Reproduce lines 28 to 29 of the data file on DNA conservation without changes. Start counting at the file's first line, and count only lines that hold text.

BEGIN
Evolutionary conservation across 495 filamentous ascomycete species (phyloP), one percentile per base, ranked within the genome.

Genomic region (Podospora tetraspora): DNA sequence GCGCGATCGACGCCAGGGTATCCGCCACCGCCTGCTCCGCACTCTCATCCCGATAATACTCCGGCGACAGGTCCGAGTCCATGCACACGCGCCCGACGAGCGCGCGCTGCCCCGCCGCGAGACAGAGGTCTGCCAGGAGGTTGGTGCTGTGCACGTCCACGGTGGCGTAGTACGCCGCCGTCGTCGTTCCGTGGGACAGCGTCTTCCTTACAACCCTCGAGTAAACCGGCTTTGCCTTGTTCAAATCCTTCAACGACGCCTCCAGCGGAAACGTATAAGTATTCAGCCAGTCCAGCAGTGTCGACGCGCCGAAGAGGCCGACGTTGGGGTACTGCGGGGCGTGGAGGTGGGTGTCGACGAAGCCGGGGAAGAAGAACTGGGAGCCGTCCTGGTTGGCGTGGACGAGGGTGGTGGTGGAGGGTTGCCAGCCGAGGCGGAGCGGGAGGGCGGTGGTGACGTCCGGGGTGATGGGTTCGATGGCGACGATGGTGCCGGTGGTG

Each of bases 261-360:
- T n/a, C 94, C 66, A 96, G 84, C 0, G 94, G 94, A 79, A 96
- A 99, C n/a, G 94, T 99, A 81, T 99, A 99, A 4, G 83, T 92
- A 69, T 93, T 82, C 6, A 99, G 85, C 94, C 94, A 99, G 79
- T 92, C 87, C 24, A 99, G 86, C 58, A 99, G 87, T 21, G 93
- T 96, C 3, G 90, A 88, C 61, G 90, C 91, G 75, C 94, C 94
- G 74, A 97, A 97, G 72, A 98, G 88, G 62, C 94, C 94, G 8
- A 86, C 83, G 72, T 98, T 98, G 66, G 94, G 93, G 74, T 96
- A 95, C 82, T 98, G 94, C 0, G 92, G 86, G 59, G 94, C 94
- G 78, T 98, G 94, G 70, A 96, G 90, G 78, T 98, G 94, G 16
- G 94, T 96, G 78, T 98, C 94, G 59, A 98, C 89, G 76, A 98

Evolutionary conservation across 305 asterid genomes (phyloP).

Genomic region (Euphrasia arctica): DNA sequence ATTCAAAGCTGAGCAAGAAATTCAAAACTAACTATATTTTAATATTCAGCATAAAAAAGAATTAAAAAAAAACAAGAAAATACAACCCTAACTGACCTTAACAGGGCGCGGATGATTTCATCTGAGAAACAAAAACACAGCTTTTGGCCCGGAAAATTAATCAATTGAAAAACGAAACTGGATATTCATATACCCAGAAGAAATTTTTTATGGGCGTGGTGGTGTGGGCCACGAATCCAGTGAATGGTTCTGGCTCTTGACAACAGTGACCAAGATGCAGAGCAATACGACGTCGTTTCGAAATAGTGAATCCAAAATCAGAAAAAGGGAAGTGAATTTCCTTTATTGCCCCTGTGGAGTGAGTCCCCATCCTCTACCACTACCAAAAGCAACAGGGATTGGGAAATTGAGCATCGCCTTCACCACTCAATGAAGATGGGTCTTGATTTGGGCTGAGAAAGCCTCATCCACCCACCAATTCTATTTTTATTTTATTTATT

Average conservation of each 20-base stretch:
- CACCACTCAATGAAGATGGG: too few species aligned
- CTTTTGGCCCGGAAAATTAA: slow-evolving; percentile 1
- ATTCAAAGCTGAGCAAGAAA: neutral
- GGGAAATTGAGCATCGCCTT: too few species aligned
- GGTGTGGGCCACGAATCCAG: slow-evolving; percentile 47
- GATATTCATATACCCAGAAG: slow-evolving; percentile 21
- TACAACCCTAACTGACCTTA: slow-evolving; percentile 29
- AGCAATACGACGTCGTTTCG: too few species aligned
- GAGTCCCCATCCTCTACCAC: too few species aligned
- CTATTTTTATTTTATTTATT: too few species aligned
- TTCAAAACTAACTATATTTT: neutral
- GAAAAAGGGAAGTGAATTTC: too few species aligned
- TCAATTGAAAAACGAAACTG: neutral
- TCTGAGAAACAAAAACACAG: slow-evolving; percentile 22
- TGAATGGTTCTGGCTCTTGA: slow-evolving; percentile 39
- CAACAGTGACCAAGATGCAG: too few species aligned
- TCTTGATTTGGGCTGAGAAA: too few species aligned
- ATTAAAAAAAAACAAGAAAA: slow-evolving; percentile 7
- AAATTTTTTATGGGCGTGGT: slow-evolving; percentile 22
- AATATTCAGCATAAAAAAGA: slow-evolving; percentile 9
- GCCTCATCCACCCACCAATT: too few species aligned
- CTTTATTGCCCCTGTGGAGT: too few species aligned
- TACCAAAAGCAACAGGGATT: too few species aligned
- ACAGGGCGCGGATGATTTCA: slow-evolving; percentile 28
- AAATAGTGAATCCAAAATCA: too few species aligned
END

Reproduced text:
- GAAAAAGGGAAGTGAATTTC: too few species aligned
- TCAATTGAAAAACGAAACTG: neutral